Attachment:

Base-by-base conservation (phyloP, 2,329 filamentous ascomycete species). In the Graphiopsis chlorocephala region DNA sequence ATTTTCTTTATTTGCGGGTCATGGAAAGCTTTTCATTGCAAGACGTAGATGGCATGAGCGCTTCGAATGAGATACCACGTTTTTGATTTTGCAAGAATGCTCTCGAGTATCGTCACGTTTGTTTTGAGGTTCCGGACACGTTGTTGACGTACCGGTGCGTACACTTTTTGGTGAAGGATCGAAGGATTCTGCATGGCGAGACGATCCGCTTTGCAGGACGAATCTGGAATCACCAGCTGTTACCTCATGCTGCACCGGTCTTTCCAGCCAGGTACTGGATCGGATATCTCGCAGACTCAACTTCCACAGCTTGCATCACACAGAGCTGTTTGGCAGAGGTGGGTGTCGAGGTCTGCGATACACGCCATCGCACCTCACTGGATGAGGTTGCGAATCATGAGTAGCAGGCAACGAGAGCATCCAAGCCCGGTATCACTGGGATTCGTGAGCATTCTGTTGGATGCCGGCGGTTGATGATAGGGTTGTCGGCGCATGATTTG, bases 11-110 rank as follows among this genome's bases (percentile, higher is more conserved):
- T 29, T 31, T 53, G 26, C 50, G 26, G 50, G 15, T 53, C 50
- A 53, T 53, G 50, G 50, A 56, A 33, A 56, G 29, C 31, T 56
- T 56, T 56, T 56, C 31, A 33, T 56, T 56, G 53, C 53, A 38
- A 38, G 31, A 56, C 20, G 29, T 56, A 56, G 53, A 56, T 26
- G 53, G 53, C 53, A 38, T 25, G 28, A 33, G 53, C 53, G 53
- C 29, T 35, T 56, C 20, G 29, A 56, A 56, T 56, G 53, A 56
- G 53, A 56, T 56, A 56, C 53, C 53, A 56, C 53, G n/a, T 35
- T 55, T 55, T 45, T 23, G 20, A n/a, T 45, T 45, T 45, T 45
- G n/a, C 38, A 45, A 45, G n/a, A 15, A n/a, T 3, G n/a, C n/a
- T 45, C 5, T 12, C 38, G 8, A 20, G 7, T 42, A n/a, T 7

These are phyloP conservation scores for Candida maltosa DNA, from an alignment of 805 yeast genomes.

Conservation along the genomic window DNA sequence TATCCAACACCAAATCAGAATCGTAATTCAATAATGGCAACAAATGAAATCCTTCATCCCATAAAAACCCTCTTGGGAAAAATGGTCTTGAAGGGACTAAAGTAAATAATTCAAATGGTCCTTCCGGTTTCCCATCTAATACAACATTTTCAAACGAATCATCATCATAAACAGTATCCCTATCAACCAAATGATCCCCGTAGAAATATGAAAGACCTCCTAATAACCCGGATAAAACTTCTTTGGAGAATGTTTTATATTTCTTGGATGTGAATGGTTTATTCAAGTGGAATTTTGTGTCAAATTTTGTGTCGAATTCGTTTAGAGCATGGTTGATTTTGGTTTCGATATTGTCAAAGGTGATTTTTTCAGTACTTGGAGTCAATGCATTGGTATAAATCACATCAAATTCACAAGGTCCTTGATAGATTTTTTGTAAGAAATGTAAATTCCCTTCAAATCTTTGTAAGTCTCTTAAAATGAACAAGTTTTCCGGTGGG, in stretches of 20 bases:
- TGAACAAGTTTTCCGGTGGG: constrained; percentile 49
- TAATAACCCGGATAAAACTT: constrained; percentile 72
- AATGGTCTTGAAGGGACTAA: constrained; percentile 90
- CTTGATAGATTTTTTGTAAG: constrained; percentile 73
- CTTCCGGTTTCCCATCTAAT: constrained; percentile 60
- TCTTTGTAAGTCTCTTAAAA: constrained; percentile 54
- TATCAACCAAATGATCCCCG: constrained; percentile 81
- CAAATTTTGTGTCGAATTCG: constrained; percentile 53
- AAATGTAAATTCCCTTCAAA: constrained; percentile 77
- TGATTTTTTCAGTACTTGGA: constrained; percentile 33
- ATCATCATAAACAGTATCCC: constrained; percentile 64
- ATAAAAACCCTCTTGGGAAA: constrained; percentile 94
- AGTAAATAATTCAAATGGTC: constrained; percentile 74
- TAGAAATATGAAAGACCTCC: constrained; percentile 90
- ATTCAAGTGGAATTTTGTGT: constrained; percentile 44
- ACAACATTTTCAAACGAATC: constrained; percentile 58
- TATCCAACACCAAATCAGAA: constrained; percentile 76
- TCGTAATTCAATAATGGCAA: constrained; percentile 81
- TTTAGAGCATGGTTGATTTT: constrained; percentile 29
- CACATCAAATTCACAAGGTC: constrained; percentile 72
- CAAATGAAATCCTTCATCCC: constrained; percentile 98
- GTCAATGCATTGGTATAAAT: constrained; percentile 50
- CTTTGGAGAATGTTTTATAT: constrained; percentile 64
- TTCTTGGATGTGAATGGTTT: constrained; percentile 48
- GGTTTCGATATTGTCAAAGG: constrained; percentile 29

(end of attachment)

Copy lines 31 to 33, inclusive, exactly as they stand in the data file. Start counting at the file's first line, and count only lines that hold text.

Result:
- TCGTAATTCAATAATGGCAA: constrained; percentile 81
- TTTAGAGCATGGTTGATTTT: constrained; percentile 29
- CACATCAAATTCACAAGGTC: constrained; percentile 72